After the first slug exploded from the falling cube, the others had broken from the ritual and scattered, but now they were regrouping and the TARDIS was headed straight for them. Even worse, the salt lick was low enough that it would likely hit a slug. The Doctor didn’t know how the deer would react to an exploding slug, but he didn’t want to take any chances. They needed to get this done so he could find Jamie.
“Doctor, it’s stuck!”
“There’s a safety! The green button next to the lever.”
“There’s six green buttons!”
“The moderately large-sized one!”
“Oh no,” the Doctor managed before he fell out through the doorway. There was a great glurp, and he was hit full on by a wave of slime as he plummeted toward the salt cube. He landed on its surface with a loud, “Oomph” and quickly stood up to grab hold of the rope. The cube was now swinging wildly, and he could hear Kapila screaming back in the TARDIS. The deer were now trampling through the slugs’ territory, and the slugs were retaliating by slamming their bodies into the deer and trapping them with slime. Before long, however, one of the slugs let out a long, lowing cry and as a unit, the group turned and began chasing the TARDIS.
“Doctor, what do I do?” Kapila cried.
“Fly us back to your village! Can you do that?”
“I think so! Should I go up?”
“No, the deer are still following! Keep going-- AGH!” He ducked as a slug went flying over his head. The cube caught it as it swung into the slug’s downward arc and there was a huge explosion.
“What happened?” Kapila yelled.
“The slugs are after us, that’s all. They seem to be intent on punishing religious blasphemy.”
“We’re not luring the slugs back to my village!”
“I’m afraid you have to, my dear!”
The TARDIS banked sharply right, and the Doctor nearly lost his grip as the cube began swirling in erratic circles. “Try to drive a little more carefully!”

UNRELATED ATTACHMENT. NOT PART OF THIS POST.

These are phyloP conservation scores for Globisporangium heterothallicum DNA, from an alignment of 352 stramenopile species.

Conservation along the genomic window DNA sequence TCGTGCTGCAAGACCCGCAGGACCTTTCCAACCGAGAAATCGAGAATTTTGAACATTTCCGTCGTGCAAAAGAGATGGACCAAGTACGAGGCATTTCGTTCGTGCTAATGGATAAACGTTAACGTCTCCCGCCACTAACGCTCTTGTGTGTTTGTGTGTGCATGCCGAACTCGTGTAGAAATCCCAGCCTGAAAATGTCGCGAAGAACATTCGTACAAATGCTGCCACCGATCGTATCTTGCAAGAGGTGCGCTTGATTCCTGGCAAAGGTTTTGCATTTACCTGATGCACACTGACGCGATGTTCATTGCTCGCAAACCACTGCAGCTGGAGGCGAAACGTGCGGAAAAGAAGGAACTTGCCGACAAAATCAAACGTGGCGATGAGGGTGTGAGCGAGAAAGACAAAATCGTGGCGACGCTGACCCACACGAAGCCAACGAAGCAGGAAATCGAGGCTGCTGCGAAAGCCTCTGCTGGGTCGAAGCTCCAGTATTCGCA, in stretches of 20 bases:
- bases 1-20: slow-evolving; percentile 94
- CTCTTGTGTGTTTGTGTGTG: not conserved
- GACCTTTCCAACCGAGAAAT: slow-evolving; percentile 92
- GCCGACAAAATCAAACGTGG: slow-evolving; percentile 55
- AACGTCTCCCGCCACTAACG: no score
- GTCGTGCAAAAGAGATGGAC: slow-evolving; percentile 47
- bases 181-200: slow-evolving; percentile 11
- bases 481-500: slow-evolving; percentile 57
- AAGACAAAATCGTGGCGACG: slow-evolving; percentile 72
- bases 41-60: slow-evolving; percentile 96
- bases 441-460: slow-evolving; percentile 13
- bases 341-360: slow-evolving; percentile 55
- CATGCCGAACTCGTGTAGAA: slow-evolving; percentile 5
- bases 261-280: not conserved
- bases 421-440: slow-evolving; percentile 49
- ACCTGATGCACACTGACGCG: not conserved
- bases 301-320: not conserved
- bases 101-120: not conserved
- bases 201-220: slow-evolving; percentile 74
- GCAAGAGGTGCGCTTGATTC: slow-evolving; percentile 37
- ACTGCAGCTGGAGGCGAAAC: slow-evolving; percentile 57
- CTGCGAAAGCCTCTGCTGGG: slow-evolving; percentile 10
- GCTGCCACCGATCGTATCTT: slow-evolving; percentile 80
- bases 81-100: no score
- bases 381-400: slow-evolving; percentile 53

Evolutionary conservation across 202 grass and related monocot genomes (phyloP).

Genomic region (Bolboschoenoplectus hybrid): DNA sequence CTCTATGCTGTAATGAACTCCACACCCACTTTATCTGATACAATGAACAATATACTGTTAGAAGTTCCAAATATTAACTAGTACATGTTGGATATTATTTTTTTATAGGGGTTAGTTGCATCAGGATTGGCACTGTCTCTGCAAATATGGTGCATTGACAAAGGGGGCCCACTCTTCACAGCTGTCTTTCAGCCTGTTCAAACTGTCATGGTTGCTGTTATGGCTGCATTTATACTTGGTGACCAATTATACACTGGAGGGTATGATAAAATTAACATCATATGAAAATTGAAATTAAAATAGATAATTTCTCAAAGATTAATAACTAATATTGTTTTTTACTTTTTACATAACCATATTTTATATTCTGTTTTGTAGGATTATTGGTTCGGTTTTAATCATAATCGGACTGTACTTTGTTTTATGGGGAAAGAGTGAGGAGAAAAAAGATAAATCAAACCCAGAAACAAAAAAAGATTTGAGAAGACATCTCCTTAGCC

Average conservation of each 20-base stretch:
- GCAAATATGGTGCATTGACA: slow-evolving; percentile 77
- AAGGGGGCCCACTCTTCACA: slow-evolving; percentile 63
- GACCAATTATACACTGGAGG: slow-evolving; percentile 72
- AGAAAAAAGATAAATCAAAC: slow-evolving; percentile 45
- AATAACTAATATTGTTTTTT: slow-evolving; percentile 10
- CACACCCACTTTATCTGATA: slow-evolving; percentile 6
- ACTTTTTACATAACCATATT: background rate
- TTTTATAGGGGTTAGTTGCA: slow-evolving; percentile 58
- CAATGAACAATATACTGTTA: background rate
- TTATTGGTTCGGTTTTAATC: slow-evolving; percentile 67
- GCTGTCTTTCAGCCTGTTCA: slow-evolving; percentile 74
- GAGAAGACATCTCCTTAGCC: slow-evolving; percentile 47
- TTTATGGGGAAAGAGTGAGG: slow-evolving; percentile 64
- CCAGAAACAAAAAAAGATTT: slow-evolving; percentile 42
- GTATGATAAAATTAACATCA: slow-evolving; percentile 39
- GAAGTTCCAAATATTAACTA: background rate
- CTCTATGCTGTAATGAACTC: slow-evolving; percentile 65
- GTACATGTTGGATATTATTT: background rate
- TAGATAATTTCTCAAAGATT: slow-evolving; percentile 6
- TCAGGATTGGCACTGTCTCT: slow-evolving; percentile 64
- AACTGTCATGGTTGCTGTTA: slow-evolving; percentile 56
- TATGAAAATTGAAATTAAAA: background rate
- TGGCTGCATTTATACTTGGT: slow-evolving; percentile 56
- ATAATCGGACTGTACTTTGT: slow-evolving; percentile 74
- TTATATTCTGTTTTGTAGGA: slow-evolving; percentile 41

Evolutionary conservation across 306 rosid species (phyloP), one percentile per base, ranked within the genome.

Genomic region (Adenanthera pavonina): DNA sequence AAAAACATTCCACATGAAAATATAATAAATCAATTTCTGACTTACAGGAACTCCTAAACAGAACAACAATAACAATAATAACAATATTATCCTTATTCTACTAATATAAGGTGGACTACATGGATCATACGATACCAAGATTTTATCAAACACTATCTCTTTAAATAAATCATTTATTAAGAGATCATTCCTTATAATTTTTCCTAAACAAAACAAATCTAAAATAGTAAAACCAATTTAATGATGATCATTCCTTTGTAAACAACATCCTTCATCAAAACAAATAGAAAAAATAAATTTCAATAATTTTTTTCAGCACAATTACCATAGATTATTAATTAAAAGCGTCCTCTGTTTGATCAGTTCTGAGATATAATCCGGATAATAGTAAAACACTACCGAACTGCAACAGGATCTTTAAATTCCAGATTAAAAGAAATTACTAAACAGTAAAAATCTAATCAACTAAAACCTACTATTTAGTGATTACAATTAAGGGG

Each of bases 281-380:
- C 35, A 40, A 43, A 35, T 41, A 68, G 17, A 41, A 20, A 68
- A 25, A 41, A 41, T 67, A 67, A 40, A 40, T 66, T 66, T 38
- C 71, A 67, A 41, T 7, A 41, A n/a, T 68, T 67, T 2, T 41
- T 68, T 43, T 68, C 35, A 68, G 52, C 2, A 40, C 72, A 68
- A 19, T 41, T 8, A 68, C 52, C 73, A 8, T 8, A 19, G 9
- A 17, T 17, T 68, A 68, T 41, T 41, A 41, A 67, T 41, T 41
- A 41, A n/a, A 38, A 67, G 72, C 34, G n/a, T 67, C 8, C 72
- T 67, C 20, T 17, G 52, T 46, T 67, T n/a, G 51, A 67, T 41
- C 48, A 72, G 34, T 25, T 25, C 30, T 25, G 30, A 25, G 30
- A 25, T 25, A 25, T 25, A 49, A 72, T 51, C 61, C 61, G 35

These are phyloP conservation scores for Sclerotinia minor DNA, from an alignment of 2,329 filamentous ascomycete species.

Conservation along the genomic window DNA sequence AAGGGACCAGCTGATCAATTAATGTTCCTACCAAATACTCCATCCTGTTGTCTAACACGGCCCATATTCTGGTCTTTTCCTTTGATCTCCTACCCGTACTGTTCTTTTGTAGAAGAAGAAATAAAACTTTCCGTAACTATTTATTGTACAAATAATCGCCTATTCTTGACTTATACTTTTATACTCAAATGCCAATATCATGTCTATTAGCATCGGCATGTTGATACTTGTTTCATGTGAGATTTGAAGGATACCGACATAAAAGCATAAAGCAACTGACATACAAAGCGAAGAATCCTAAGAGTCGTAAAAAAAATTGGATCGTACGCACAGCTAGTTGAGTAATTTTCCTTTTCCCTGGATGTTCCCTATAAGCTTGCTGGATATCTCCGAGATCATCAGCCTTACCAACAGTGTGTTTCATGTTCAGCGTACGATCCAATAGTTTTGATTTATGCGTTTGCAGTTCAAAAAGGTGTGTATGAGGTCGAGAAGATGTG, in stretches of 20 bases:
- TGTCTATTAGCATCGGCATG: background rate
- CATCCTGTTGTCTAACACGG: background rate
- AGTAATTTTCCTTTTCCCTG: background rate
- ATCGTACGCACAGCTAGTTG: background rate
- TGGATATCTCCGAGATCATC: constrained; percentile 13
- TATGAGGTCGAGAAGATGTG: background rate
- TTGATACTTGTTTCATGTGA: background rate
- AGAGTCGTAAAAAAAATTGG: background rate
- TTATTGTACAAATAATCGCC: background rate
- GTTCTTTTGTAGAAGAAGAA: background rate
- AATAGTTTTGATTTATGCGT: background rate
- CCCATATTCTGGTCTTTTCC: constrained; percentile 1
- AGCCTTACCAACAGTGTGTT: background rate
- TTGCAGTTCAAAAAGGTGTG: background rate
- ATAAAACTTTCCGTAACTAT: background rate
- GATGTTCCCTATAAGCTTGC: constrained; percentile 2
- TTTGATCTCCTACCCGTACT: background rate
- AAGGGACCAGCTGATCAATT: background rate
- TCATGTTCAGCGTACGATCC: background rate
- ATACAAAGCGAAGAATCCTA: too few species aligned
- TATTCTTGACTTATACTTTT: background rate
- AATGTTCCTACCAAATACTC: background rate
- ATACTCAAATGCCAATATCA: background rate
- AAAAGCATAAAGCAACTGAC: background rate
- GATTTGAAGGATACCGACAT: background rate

“MOOOOO!” The cube slammed against one of the slugs and flung it into the face of one of the deer, whereupon it promptly exploded. The deer reared upward and kicked the TARDIS.
“AAAAAAAAH!!!” Kapila flew out through the doorway and landed next to the Doctor.
“Who’s driving now?” the Doctor asked. Kapila gave him an incredulous look. “Hold on tight!”
They pressed themselves against the rope as the cube slammed into one of the deer. Massive strands of fur tugged at their clothes before the deer soared away. Then they screamed, “AAAAAAAAAAAH!” as the cube swung the other direction and plowed into a slug.
Overhead, the TARDIS began spinning madly, and though the altitude lock was still holding, it was beginning to lurch drunkenly, unable to follow a straight line. The cube began spinning as well.
“Oh no!” the Doctor cried. Their feet lifted off the cube as they began spinning with the TARDIS round and round and round.
“EEEEEEEEEEEOOOOOOOOOOOO!!!!” Several slugs got caught up in their tornado and their remains went spinning out in all directions. Then the TARDIS let out an erratic sequences of bleeps and bloops and began losing altitude. Thankfully, through the blades of grass that were slamming into their faces, the Doctor could make out the village growing larger up ahead.
“Well, this will work out nicely! Hold on!!!”
They closed their eyes as the cube struck the ground. Massive clods of dirt exploded into the air as they plowed a furrow through the grass. The rope went taut, then made a creaking sound before it snapped. The TARDIS went flying off into the distance and slammed into the ground with explosive force.
“Let go, let go!” the Doctor yelled as the cube began flipping over. He and Kapila both let go and went flying ahead of the cube. They landed just as it flipped upside down, but then they realized they were still in its path.
“YAAAAH!” Kapila covered her face with her arms. The cube struck the ground, bounced up over them, then landed beyond her and kept rolling. It began fracturing, and by the time it reached the village, it had shattered into thousands of pieces.
“Look out!” the Doctor cried.
Kapila rolled over just as a giant hoof came down on where she had been. The Doctor stood and ran to her. Then he had to push her out of the way as an enraged slug, glowing bright red, glided past.
“My village!” she screamed.
“Mushroom!” the Doctor screamed.
The two of them jumped out of the way as a giant mushroom buried its fangs into the ground. It pulled up, and let out a rumbling roar. As one, giant mushrooms reared their heads all over the grasslands, and the deer paused, looking around. Then they turned from the village and began bounding toward the mushrooms.
“Yerk?” the offending mushroom said. Then three deer tore it apart.